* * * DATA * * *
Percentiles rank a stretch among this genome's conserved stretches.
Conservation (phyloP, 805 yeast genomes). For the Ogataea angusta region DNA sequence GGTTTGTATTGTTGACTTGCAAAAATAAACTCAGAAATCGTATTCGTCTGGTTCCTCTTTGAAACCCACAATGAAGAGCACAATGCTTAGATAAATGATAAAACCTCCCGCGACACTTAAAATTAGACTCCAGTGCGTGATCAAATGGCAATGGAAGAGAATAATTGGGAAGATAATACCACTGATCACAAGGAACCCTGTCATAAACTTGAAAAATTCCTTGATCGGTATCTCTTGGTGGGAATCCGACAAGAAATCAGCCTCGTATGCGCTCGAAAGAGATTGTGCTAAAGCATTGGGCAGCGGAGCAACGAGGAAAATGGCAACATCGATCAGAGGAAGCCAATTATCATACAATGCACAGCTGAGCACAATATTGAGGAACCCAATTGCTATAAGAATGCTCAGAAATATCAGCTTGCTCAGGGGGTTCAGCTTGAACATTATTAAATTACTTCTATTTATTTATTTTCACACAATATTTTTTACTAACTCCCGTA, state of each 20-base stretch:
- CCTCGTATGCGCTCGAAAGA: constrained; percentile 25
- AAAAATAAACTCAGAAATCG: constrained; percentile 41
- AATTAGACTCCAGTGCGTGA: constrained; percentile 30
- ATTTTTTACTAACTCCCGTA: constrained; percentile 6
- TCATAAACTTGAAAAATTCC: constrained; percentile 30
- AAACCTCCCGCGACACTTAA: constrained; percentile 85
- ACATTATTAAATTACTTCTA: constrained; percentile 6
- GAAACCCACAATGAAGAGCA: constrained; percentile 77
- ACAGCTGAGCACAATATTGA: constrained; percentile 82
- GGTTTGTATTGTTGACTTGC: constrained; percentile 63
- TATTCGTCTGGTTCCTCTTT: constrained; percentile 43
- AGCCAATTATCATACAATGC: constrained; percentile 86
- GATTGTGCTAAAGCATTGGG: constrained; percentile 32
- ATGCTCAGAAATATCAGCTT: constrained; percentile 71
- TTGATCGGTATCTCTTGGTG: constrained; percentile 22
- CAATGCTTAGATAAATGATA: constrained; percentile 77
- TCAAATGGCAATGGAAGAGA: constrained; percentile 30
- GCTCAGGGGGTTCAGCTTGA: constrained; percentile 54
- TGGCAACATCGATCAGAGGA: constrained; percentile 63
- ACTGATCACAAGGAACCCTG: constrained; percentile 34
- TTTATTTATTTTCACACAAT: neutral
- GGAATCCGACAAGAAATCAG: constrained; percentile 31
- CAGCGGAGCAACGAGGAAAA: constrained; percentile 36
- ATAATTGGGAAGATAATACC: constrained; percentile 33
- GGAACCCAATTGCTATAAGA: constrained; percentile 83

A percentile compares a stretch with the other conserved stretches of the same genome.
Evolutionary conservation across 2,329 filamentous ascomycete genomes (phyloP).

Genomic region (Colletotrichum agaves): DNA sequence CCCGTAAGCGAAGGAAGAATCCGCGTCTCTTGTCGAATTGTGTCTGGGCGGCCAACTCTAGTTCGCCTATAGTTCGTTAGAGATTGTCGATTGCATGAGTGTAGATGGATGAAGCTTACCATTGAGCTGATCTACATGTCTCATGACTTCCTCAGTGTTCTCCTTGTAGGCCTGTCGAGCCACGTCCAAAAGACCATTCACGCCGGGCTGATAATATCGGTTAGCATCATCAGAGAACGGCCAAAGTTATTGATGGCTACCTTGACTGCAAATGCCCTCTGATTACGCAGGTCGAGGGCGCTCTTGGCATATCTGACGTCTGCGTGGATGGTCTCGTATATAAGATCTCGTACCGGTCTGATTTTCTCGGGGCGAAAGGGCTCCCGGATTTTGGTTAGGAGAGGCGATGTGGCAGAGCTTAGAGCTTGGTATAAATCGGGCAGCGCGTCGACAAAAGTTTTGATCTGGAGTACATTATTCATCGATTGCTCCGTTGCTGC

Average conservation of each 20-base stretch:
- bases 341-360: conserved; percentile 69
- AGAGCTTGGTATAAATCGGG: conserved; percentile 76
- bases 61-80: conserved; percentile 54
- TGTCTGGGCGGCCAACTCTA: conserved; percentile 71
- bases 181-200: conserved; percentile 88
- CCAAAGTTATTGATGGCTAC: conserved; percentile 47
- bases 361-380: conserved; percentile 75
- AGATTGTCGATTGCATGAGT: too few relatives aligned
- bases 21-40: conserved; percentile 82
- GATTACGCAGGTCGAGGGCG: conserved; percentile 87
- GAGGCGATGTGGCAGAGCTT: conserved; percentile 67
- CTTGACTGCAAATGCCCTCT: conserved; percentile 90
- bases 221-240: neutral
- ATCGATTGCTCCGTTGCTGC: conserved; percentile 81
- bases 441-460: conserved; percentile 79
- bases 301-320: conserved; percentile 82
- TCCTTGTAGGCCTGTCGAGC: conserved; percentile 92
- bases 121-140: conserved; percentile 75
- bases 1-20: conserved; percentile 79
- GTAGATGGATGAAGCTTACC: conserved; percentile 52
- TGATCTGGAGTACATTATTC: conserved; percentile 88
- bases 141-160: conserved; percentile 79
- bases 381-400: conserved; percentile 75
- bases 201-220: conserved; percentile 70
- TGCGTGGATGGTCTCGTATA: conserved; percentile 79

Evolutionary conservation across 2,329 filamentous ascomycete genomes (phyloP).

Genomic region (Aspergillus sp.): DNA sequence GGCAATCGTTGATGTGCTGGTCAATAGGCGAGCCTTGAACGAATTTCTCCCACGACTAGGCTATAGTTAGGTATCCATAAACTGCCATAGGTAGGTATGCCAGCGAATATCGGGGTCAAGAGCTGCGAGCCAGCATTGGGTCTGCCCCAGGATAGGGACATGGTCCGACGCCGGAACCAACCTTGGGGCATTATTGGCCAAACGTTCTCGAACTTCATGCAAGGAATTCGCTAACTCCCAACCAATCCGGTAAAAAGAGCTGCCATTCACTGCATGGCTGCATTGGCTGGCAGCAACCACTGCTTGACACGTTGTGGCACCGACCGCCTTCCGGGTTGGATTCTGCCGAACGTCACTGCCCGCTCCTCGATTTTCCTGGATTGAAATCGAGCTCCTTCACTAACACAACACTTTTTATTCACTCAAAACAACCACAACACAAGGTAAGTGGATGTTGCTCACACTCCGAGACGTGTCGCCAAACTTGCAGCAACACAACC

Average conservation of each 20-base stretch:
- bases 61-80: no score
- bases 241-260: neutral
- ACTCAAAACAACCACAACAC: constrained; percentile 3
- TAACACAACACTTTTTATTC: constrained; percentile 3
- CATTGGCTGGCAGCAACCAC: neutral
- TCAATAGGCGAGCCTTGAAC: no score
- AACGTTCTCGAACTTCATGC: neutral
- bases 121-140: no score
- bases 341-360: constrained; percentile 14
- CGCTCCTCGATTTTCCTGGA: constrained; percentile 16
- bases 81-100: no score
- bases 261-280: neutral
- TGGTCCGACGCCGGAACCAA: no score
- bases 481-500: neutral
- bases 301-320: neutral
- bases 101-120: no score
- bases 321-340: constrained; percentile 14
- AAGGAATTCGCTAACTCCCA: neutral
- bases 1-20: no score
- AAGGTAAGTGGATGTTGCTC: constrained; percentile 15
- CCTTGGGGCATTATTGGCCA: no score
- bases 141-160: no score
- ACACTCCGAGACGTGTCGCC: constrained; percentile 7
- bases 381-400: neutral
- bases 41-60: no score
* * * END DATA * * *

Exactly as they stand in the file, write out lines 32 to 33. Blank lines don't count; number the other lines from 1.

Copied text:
- bases 341-360: conserved; percentile 69
- AGAGCTTGGTATAAATCGGG: conserved; percentile 76